Filing a Lawsuit After Wilmington Motorcycle Accident
Motorcycles are synonymous with summers in Wilmington and the Tar Heel State at large. However, it's no secret that motorcycles fail to provide adequate protection for riders against motorcycle accident injuries comparative to passenger vehicles. While the latter is equipped with airbags and seat belts and encased in metal and glass, there is nothing between the motorcyclist and the pavement.
When it comes to filing a motorcycle accident lawsuit in North Carolina, there are some things you will need to understand about state law.
Your ability to collect compensation after a motorcycle accident, whether you are a rider or a passenger, will depend on a myriad of factors. These include:
- Whether the other motorist was negligent/ at-fault;
- Whether you were comparatively negligent;
- Whether the at-fault motorist had insurance;
- Whether the motorcyclist (if at-fault and you are a passenger) had insurance.
Our Wilmington motorcycle accident attorneys are committed to helping you obtain the maximum amount of insurance available in your situation.
N.C. Motorcycle Insurance Requirements
As the North Carolina Department of Insurance notes, minimum auto insurance limits for motorcycles in this state are:
- $30,000 per person bodily injury liability (if motorcycle rider hurts someone else);
- $60,000 per accident for bodily injury liability;
- $25,000 per accident in property damage.
This coverage will not help the motorcyclist if he or she is to blame for the accident (except that it largely frees them from being directly responsible to pay damages out-of-pocket). However, it may be available to the passenger of the at-fault motorcyclist.
However, if it is the other driver at-fault, then it will be that motorist's bodily injury liability coverage (required by law in the same amounts). In the event the other driver does not have insurance coverage OR your damages exceed those limits (often the case in motorcycle accidents), you can seek uninsured/ underinsured motorist coverage. UM/ UIM benefits will help you offset costs when the at-fault driver does not have enough coverage to fully compensate you for damages (often the case in motorcycle accidents) or when the other driver doesn't have insurance or is unknown (i.e., in a hit-and-run).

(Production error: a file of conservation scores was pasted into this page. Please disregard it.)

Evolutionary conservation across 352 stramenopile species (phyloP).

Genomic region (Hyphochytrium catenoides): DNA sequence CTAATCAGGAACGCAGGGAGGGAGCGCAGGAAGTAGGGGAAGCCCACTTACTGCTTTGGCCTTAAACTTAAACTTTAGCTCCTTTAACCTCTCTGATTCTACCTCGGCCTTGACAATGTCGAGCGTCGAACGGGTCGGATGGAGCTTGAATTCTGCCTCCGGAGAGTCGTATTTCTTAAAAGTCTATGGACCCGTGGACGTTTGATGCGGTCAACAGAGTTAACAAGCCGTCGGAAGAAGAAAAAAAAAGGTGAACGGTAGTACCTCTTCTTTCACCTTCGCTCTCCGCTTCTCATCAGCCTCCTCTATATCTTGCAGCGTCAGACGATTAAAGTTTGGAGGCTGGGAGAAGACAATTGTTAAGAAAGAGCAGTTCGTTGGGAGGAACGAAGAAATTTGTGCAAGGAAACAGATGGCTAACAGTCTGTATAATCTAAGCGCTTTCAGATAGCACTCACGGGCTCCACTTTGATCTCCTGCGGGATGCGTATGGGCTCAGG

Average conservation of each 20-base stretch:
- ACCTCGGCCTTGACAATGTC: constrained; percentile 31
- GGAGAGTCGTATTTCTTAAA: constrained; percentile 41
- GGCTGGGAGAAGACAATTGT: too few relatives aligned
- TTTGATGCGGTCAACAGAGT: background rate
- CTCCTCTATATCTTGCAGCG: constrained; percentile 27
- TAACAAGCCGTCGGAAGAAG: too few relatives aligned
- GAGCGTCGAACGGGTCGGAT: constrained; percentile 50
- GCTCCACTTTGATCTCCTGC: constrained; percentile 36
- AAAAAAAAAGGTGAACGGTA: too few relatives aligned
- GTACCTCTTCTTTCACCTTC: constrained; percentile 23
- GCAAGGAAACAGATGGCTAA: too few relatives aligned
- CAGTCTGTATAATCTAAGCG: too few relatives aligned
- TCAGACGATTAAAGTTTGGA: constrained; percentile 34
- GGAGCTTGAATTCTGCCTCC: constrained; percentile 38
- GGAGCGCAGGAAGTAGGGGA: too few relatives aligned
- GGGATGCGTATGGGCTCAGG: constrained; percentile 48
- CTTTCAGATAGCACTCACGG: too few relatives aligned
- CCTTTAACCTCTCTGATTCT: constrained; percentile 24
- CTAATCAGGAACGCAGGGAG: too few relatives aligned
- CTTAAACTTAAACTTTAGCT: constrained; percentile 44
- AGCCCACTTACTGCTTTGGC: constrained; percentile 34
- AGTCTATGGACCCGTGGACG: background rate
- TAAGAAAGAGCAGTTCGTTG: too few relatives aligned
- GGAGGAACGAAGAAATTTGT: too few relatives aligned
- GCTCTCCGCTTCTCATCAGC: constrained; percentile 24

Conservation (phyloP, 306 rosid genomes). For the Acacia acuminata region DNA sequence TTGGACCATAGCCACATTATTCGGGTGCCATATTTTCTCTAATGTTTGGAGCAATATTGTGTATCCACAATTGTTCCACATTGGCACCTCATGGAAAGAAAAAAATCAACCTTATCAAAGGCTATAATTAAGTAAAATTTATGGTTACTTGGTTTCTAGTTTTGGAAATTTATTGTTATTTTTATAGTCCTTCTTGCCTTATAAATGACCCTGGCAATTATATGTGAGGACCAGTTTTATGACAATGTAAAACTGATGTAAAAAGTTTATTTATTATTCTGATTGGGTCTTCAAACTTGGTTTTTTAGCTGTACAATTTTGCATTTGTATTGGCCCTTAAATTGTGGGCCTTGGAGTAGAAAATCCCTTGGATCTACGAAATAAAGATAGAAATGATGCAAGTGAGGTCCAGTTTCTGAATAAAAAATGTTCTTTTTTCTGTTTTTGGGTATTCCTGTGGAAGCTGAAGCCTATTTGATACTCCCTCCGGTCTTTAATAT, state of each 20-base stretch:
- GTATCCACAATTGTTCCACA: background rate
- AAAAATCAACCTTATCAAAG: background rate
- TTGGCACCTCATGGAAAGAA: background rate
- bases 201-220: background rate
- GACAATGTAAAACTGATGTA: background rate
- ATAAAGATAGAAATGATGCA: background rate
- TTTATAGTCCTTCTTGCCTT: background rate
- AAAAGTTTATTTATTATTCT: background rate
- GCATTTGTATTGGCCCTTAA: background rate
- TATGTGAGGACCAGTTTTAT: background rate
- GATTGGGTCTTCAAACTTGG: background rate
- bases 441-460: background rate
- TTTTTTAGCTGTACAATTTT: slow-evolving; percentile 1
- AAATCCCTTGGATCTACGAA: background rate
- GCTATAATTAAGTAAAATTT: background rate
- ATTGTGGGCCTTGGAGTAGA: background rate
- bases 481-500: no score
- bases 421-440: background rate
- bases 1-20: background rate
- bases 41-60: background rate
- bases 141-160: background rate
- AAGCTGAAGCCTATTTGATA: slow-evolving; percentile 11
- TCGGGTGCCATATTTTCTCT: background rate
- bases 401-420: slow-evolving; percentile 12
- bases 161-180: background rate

One aspect of North Carolina auto insurance law that can make it more difficult for those involved in a motorcycle accident to file successful claims is the legal provision on comparative negligence. North Carolina follows a system of pure contributory negligence and, and per the 1980 North Carolina Supreme Court ruling in Smith v. Fiber Controls Corp, plaintiff may not recover damages if his or her own negligence proximately caused the injury.
Keeping Safe on Your Motorcycle This Summer
The North Carolina Department of Transportation reports in 2105, a huge chunk of the annual number of motorcycle crashes happened between May and September.
Motorcycle safety often has much to do with other drivers - how well they are paying attention, abide the laws and avoid driving impaired. But that doesn't mean motorcyclists in Wilmington are completely powerless to improve their odds on what can be dangerous roads.
We urge riders to:
- Consider wearing a helmet (which is currently the law, though legislators have considered repealing it).
- Follow all traffic safety laws.
- Immediately contact an injury lawyer as soon as possible after a crash.
If you have any questions, our dedicated attorneys are available to help guide you through the process.